Status: Passed first reading, and is awaiting debate in principle by the House.

Bill No. 44 - Ratepayer Fairness Act – Chuck Porter (PC)
This Bill amends the Public Utilities Act to require the Board, when establishing an allowable return on common equity to be included in the general rate set for an electric public utility, to use a method that results in a return on common equity that is fair to electricity ratepayers, compares these returns to those of peer organizations and the risk-free rates on Government of Canada bonds, and takes into account an equity-risk premium appropriate to the industry and a separate fuel adjustment mechanism, and does not allow the Board to consider any agreement reached by the public utility's stakeholders.
Status: Passed first reading, and is awaiting debate in principle by the House.

Bill No. 45 - Transparency in Power Rates Act – Chuck Porter (PC)
This Bill amends the Public Utilities Act to provide that the portion of any rate increase granted for Nova Scotia Power Incorporated that is attributable to an enactment of the Province or a policy, decision, or other requirement of the Government, does not take effect until it is specifically approved by an Act of the Legislature.
Status: Passed first reading, and is awaiting debate in principle by the House.

Bill No. 46 – Public Utilities Act (amended) – Hon. Jamie Baillie (PC)
This Bill amends the Public Utilities Act to require Nova Scotia Power Incorporated to prepare service-standards audits and to require the Nova Scotia Utility and Review Board to review the audits and apply service-standards penalties, if required by the regulations, when determining the allowable return on common equity included in the general rate set for Nova Scotia Power Incorporated.
Status: Passed first reading, and is awaiting debate in principle by the House.

Bill No. 47 – Capital Projects Review Act – Hon. Jamie Baillie (PC)
This Bill makes certain capital projects, that exceed specified spending amounts, subject to independent review, conducted by an independent reviewer appointed by the Governor in Council. The reviewer is required to conduct a cost-benefit analysis of the project and to consider other options that would likely achieve the same objects as the project seeks to achieve, and then to make a recommendation of whether to proceed with the project.
Status: Passed first reading, and is awaiting debate in principle by the House.

Bill No. 48 – Power Rate Reduction Review Act – Hon. Jamie Baillie (PC)
This Bill creates a committee to prepare an inventory, in consultation with the public, of the statutes, regulations, orders (or parts thereof) and decisions of the Government of the Province that likely increases the cost of electricity by more than $50,000 per year. Within twenty sitting days after the tabling of this inventory by the committee with the Assembly, the Government must introduce legislation to repeal the statutes, regulations and orders and reverse the decisions as set out in the inventory.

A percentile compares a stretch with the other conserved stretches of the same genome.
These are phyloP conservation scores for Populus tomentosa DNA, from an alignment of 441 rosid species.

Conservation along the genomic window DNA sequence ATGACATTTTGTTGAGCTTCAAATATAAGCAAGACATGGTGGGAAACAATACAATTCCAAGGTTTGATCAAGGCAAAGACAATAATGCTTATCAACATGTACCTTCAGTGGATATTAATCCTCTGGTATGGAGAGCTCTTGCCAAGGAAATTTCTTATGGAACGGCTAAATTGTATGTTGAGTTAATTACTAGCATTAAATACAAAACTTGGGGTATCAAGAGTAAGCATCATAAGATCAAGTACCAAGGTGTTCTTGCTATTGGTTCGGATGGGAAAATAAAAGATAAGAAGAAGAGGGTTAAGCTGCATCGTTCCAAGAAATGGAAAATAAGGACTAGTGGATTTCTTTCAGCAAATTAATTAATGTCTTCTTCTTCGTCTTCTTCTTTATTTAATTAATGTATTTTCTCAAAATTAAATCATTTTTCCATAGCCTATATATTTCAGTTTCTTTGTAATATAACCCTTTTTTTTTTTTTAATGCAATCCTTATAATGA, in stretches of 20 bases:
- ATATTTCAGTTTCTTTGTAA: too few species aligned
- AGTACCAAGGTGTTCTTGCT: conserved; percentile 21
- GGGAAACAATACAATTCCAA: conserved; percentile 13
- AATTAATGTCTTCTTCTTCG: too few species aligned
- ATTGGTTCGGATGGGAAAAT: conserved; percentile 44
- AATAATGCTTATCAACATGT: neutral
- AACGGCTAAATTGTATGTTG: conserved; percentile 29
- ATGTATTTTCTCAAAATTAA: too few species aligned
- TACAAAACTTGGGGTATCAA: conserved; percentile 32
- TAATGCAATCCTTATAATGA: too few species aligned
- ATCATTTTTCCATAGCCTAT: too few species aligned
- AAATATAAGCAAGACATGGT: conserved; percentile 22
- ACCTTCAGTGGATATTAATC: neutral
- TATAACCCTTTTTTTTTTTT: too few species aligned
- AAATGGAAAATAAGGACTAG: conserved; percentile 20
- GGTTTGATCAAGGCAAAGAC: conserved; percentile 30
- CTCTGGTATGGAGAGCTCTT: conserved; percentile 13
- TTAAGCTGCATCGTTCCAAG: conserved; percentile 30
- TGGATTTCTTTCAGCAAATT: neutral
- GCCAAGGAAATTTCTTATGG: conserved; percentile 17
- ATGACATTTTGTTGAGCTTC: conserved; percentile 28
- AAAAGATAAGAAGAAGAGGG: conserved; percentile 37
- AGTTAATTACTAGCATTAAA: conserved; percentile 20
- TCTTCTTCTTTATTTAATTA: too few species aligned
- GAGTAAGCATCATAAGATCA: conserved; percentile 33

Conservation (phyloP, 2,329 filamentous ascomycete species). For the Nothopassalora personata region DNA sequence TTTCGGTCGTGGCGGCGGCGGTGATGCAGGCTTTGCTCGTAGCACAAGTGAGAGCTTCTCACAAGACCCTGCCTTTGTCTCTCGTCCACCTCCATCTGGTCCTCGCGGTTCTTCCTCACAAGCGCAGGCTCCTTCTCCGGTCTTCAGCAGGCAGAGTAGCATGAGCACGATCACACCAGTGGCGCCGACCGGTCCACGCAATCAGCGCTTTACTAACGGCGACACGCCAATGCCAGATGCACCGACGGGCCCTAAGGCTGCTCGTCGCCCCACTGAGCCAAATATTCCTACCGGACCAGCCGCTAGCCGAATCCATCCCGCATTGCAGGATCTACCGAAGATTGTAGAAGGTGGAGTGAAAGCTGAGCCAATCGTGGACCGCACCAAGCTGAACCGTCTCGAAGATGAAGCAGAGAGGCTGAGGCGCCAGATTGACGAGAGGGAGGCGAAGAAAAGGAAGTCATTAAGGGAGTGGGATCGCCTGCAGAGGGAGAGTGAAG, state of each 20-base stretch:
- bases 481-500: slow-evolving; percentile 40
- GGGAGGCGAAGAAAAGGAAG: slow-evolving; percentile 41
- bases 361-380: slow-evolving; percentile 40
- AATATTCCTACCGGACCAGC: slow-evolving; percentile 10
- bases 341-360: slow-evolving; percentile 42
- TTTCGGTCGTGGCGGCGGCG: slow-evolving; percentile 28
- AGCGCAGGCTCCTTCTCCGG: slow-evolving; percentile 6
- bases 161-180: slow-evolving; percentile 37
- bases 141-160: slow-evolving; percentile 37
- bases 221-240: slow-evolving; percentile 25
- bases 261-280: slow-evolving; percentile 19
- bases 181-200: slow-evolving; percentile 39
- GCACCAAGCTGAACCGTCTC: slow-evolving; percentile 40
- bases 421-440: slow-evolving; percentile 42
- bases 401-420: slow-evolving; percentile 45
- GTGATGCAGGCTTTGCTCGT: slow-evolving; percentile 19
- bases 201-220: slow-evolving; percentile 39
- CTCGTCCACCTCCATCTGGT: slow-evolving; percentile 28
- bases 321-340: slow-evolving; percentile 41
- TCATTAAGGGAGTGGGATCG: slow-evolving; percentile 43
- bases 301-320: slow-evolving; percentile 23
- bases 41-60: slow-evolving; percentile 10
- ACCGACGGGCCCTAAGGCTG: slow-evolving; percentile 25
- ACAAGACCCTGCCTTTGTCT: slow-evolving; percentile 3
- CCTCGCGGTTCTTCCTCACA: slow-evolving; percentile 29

Status: Passed first reading, and is awaiting debate in principle by the House.

Bill No. 49 - Revenue Act (amended) – Alfie MacLeod (PC)
This Bill amends the Revenue Act to exempt the mining industry from the gasoline and diesel oil tax in the same way as the fishing, farming and forestry industries are exempted.
Status: Passed first reading, and is awaiting debate in principle by the House.

Bill No. 50 – Maintenance and Custody Act (amended) – Keith Bain (PC)
This Bill amends the Maintenance and Custody Act by: (a) adding a definition of "grandparent"; (b) removing the requirement for leave of the court for an application by a grandparent for an access order;(b) requiring the court to advise parties in a custody or access application of the option of mediation;(c) setting out matters the court must consider in making a custody or access order; (d) requiring a consideration of grandparent access in all custody and access orders; and (e) providing that a person who has custody of a child shall not unreasonably place obstacles to personal contact between the child and the child's grandparents.
Status: Passed first reading, and is awaiting debate in principle by the House.

Bill No. 52 - Safer Schools Act - Hon. Jamie Baillie (PC)
This Bill gives the Minister of Education the power to establish policies and guidelines respecting bullying prevention and intervention, including training for staff, procedures for reporting and responding, the use of disciplinary measures, and the provision of resources to students. The Minister may also establish policies and guidelines to increase awareness of, and procedures for responding to, inappropriate student behavior (including bullying, gender based violence or incidents based on homophobia) and to establish a disciplinary framework. The Bill also requires each school board to have its own policies and guidelines with respect to bullying and inappropriate student behavior, and to file a report outlining incidents of bullying for each of the schools within the school board.
Status: Passed first reading, and is awaiting debate in principle by the House.